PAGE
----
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Comment Re:Headers (Score 1) 562

I get the concept. I'm saying that the sales tactics and the excuses that are used for why everything is a big pile of lies and bullshit don't hold water. Unlike the pool. Furthermore, the fact that these practices are in place gives some implication that transfer-based fees and caps solve is one of instantaneous capacity---otherwise the carriers would be happy to make things unlimited again, but there's not enough capacity for it!---and that's a complete lie.

It's a profit-driven adjustment to the status quo designed to fuck over consumers everywhere, and has us paying attention to all the wrong things when it comes to our data connections. It doesn't matter how fast it "can" be. It matters whether or not I can actually use it for what I bought it for---the bandwidth---without being billed to absurdity for using it.

I'll bust out the calculator:
  • ((25 Mbps) * 1 month) / (1 gigabyte) = 8025.34
  • 8025.34 GB * $10 per GB = $80253

Okay, so at the "standard" $10/GB rate, it's an amazingly affordable eighty thousand dollars per month to actually get what I thought I had for $50. Great. But that's LTE! Cellular is expensive because of spectrum/costs/blah blah blah. What about a wired line? I think that's $10 per 100 GB, or $802 per month. Gotta love DSL. It's cheap!

These usage fees are obviously outrageous when you look at them, and it's no different from the wholesale fleecing of the public that was SMS pricing until... well shit, the cellular companies still break it off in you for SMS. They don't let you pay for a limited quantity anymore. It's all or nothing.

Comment Re:Headers (Score 1) 562

Of course. But that's not the point!

Of all the ways one could address consumer demand for a solution to a problem---bandwidth is limited---they've taken the absolute most indirect and cheapest route to address the problem. The keep the solution because it's so profitable (huge ROI because it's low cost), in spite of the fact that it doesn't actually solve the damned problem. We've seen this before: you're holding it wrong.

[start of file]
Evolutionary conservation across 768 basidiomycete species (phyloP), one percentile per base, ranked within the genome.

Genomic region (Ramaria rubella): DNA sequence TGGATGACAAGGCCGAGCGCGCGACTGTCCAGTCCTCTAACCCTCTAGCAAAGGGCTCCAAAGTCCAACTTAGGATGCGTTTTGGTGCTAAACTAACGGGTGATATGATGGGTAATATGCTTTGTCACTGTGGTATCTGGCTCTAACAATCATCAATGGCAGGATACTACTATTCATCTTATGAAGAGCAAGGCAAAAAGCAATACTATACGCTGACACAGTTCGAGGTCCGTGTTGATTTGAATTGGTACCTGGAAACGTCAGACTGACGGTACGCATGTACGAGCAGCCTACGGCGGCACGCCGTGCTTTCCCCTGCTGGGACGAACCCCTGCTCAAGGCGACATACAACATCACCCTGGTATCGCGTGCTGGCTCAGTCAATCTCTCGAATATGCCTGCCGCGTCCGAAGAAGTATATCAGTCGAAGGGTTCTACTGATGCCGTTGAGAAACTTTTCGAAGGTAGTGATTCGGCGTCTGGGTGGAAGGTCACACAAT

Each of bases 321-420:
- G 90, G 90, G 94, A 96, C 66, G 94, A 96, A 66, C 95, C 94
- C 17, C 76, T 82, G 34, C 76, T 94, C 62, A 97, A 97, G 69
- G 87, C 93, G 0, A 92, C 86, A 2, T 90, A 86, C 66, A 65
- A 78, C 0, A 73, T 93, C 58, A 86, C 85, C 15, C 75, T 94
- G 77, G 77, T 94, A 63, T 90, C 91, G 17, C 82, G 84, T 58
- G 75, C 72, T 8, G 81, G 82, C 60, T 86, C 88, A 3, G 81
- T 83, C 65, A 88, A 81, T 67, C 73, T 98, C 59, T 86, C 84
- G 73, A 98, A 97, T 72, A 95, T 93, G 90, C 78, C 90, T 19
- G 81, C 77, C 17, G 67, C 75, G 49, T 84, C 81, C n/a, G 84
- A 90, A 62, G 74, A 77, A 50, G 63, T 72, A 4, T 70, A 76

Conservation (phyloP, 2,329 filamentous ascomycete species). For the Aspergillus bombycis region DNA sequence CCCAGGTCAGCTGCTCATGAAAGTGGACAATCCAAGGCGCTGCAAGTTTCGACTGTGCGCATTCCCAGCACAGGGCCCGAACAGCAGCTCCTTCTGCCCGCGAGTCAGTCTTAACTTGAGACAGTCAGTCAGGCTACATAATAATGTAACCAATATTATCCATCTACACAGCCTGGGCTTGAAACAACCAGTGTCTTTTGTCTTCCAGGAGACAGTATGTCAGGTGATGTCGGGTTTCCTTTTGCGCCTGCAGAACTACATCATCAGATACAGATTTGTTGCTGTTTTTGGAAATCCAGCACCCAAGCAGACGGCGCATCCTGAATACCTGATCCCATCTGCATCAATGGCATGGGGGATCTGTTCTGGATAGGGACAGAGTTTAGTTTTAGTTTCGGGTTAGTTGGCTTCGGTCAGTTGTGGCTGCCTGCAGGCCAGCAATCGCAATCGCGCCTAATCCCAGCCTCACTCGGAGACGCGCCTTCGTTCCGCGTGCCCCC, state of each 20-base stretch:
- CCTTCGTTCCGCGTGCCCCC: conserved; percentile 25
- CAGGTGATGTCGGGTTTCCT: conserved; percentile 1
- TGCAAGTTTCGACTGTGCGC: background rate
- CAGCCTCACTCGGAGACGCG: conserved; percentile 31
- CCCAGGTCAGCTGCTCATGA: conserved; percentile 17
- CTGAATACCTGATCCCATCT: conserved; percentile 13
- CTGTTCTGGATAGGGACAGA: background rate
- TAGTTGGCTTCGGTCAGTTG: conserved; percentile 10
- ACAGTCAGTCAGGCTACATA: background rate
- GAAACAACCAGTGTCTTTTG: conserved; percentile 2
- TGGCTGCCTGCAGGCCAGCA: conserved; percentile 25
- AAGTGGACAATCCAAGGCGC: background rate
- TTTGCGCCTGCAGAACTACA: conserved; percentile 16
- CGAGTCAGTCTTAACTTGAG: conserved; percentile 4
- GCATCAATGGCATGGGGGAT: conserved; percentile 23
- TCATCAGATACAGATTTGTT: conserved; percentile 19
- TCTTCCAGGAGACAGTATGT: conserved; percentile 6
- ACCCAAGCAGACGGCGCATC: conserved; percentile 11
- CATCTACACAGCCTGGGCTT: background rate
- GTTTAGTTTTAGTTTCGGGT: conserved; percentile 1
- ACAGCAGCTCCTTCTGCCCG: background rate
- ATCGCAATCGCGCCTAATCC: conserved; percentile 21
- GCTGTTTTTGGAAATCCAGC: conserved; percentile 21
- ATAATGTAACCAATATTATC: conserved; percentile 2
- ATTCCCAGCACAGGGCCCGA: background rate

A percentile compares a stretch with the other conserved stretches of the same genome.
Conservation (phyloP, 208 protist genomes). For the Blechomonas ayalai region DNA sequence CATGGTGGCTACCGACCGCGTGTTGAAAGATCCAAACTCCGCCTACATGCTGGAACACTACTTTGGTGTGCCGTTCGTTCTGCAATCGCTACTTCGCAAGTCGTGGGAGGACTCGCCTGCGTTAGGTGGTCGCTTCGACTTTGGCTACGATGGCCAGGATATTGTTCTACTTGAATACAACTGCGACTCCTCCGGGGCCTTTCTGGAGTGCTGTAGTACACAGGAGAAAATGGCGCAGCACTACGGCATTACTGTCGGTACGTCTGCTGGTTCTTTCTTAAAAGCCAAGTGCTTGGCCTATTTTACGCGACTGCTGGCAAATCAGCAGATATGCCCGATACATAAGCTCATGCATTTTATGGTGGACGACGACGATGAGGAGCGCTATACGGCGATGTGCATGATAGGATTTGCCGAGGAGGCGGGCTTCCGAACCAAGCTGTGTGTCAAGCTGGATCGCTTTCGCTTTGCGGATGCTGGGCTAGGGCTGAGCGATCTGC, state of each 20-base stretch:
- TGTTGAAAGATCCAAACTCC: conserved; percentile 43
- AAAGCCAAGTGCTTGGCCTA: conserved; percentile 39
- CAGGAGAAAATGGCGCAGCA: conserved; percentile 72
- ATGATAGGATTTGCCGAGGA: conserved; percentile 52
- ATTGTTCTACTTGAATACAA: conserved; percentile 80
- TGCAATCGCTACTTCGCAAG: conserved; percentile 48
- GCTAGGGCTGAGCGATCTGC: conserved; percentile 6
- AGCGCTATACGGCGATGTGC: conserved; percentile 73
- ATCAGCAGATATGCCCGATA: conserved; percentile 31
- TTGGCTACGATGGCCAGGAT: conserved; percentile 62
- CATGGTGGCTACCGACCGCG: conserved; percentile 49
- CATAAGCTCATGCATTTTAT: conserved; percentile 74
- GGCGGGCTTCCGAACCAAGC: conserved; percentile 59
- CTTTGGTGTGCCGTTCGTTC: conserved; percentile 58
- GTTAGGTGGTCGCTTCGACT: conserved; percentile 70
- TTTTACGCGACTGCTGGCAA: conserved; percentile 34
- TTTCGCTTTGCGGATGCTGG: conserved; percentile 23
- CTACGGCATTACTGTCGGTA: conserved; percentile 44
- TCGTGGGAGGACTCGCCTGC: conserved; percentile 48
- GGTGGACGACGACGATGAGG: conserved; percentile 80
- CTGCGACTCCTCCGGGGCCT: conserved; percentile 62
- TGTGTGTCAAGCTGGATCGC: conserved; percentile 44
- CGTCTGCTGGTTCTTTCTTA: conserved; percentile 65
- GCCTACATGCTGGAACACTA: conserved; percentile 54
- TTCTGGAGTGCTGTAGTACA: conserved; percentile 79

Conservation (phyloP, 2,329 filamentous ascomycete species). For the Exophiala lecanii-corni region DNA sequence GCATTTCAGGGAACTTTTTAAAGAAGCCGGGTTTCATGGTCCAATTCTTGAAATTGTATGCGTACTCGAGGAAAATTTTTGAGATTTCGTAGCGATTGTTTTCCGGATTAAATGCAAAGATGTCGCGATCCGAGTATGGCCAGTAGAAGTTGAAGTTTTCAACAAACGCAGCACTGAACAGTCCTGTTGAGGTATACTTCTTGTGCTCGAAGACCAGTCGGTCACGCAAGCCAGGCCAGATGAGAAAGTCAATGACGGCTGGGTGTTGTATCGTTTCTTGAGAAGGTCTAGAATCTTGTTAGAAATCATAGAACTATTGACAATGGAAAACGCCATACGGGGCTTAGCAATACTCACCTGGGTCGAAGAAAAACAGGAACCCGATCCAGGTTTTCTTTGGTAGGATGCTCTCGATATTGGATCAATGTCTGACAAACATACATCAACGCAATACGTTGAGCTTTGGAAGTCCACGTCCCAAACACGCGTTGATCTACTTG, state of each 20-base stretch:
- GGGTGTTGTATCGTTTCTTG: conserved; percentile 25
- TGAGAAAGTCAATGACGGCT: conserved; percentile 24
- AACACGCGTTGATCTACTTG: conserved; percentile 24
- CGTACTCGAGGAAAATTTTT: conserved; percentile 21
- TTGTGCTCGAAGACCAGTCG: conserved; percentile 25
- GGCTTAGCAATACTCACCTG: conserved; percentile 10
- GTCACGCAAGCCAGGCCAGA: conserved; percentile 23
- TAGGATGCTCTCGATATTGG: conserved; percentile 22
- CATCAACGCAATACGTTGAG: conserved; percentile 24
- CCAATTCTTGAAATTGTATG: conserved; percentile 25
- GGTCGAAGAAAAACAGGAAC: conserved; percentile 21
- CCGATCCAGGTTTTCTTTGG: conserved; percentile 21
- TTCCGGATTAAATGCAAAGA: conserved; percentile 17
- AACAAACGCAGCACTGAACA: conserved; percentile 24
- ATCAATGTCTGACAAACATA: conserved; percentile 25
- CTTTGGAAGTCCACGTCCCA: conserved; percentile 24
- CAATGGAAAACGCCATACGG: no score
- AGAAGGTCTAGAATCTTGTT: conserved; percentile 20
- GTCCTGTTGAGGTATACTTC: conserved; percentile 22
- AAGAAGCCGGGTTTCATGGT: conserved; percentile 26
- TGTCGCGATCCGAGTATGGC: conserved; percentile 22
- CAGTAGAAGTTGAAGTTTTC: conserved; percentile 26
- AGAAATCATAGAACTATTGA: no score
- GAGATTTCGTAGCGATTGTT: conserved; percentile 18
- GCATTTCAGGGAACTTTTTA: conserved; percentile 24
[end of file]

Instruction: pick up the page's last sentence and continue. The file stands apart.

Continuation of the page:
Companies' transfer caps treat the customer like an asshole: they sell you on the bandwidth, and then turn right back around and pretend that you're only paying for the privilege of a connection. Actually sending data across it at anything near a significant percentage of its rated speed is gonna cost you more. A lot more.* Better pull back on the using of what you thought you were paying for: An always-on internet connection with a[n ideally] 25Mbps speed.

Bandwidth and transfer are the same damn thing, and when you equalize the units, it's pretty obvious that you're getting screwed.

* Since we know how bandwidth works, this, too, is pure profit (or close to it, when peering fees are considered).

Comment Re:Headers (Score 5, Insightful) 562

Lets face it, once they have the infrastructure in place, they dont need to charge extra for it. Sure bandwidth costs may increase as usage increases, but so what.. they are charging for it.

That's the obnoxious thing. See, they sell you a connection; let's use an LTE-Wifi puck as an example. They say "speeds up to 25 Megabits per second," then they turn right around and give you a completely different number but disguise or attempt to justify it as a different metric altogether, such as "5 Gigabytes per month."

Those are both measurements of bandwidth. All they did was move the scale. So let's even out the units: